There’s no getting around it, healthcare is expensive, for both premium and out-of-pocket costs. Understandably, then, I’ve been asked if I take insurance often enough that I felt it deserved a full response here.
First, I do not accept private or public health insurance. There are many reasons, but the upshot is that billing health insurance directly means more time trying to get paid, and less time getting better at serving you.
That being said, your health insurance company may be willing to reimburse you if you pay out-of-pocket. HMOs often have massage therapists in their network, and thus won’t reimburse for anyone else. Companies such as Blue Cross Blue Shield may have less restrictive policies. Either way, call your health insurance company and ask if you can submit an itemized receipt for reimbursement from an out-of-network massage therapist.
If you aren’t able to submit receipts to your insurance company, there are a number of pre-tax options available to you.
If you are participating in your employer’s Flexible Spending Arrangment you can request a reimbursement. What’s an FSA, you ask? Your employer can allow you to set aside up to $2550 per year, pre-tax, for out-of-pocket medical costs. These plans are usually managed by a Thrid Party Adminstrator (TPA) such as TASC or eFlex, and often come with debit cards. If your employer offers an FSA, but you’re not currently participating, you’re going to have to wait until the next Open Enrollment. If your plan renews in Janurary, Open Enrollment is usually in October or November.
You can be reimbursed for massage therapy expenses if you submit an itemized receipt, along with a Letter of Medical Necessity from your physician. Some plans will allow you to swipe your debit card at the time of service, and some don’t, so check with your plan administrator. The receipts generated by my credit card reader and my booking software do not qualify, but I’m happy furnish one on request.
If you have a Qualifying High Deductible Health Plan, you also qualify for a Health Savings Account (HSA). The eligibility rules for HSA reimbursement are the same as for an FSA, but you can definitely use your debit card. HSAs are bank accounts, and the plan administrator does not have a fiduciary responsibility like they do with an FSA. Rather than submitting documentation, you’re responsible for keeping it with your tax records for the year.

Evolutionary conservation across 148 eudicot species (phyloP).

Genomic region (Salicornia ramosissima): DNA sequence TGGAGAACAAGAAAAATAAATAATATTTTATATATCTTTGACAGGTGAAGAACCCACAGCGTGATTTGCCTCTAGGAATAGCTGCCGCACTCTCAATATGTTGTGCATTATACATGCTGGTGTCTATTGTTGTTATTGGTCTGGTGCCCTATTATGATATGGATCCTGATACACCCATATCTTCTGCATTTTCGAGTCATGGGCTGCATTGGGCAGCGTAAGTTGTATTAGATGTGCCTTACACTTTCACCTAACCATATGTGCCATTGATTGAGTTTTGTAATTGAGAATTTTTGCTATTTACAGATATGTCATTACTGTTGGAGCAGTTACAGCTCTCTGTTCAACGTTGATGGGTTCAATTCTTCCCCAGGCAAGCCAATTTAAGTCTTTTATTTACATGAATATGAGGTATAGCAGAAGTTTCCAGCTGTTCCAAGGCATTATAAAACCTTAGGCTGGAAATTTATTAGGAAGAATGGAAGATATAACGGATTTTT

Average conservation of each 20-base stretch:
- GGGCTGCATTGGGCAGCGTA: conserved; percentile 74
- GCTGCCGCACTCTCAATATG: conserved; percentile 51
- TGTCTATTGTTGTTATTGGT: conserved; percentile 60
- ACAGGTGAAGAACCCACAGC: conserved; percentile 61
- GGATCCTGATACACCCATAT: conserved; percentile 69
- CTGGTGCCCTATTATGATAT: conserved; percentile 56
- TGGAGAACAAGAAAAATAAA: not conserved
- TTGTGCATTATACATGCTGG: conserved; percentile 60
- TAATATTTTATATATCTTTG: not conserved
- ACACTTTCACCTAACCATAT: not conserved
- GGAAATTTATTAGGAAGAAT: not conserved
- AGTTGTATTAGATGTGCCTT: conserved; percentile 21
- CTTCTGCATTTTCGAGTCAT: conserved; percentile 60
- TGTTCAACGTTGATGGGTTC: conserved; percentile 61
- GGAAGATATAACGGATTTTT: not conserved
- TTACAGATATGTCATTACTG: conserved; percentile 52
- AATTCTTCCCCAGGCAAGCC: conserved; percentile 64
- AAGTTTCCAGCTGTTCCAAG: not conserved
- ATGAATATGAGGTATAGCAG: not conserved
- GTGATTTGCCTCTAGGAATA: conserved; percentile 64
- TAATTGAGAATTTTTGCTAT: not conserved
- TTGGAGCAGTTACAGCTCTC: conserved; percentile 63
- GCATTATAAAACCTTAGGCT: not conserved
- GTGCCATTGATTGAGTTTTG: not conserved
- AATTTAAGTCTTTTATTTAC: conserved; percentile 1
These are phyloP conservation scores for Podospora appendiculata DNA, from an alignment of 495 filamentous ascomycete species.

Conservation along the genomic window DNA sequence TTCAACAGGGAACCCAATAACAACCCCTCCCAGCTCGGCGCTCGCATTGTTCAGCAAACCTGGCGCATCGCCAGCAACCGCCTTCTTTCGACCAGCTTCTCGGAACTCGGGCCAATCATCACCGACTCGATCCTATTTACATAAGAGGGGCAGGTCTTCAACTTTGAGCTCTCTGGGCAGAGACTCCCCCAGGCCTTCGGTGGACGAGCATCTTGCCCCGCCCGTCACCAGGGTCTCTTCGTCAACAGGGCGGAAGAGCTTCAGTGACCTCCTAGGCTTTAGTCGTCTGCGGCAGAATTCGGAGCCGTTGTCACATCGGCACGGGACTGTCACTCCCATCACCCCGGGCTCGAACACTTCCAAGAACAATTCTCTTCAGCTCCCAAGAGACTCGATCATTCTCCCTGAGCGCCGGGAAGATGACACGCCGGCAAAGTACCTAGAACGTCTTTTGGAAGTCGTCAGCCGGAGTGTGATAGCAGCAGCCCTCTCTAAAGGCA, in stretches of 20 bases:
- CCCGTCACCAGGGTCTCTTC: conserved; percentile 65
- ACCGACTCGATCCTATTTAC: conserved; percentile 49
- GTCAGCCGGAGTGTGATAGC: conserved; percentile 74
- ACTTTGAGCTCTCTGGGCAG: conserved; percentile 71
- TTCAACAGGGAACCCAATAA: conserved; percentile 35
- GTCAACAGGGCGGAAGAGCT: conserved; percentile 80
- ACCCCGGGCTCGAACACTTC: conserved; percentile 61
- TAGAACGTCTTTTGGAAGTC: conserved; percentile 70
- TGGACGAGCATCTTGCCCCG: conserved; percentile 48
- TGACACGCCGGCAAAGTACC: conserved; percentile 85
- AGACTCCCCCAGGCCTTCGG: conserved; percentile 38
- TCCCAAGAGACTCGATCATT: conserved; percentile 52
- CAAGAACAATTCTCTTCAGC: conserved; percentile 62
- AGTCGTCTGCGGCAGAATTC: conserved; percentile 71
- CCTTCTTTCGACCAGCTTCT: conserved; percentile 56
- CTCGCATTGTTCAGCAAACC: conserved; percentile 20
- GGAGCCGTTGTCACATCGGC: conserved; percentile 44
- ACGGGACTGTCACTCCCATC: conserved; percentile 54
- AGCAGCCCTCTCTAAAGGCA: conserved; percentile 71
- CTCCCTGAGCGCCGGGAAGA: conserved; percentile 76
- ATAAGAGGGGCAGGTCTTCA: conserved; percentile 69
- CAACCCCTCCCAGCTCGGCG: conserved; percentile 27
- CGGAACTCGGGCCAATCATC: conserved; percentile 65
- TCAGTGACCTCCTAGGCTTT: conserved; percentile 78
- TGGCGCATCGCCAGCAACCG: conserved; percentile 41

Finally, you may be able to include massage therapy costs on your tax return as a qualified medical expense. You must file an itemized return, and if you cannot receive reimbursement from a pre-tax account. See IRS Publication 502 for details. Again, you must have a letter of medical necessity and itemized receipts.
So what, exactly, needs to be in that letter? Your doctor needs to state that you are being treated for an acute condition; general wellness care is not eligible. A letter of medical necessity is different from a prescription. Your doctor does not need to include a diagnosis or billing code, or specify frequency or duration of treatment.
Your state determines who qualifies as a referring physician. In Wisconsin, this includes Medical Doctors, Doctors of Physical Therapy, and Chiropractors. This does not include Naturopatic Doctors, unfortunately, so keep that in mind.
I used to work for a TPA, so I’m on solid footing here, but please, PLEASE, check with your insurance company or plan administrator before deciding on a course of action. I hope this helps!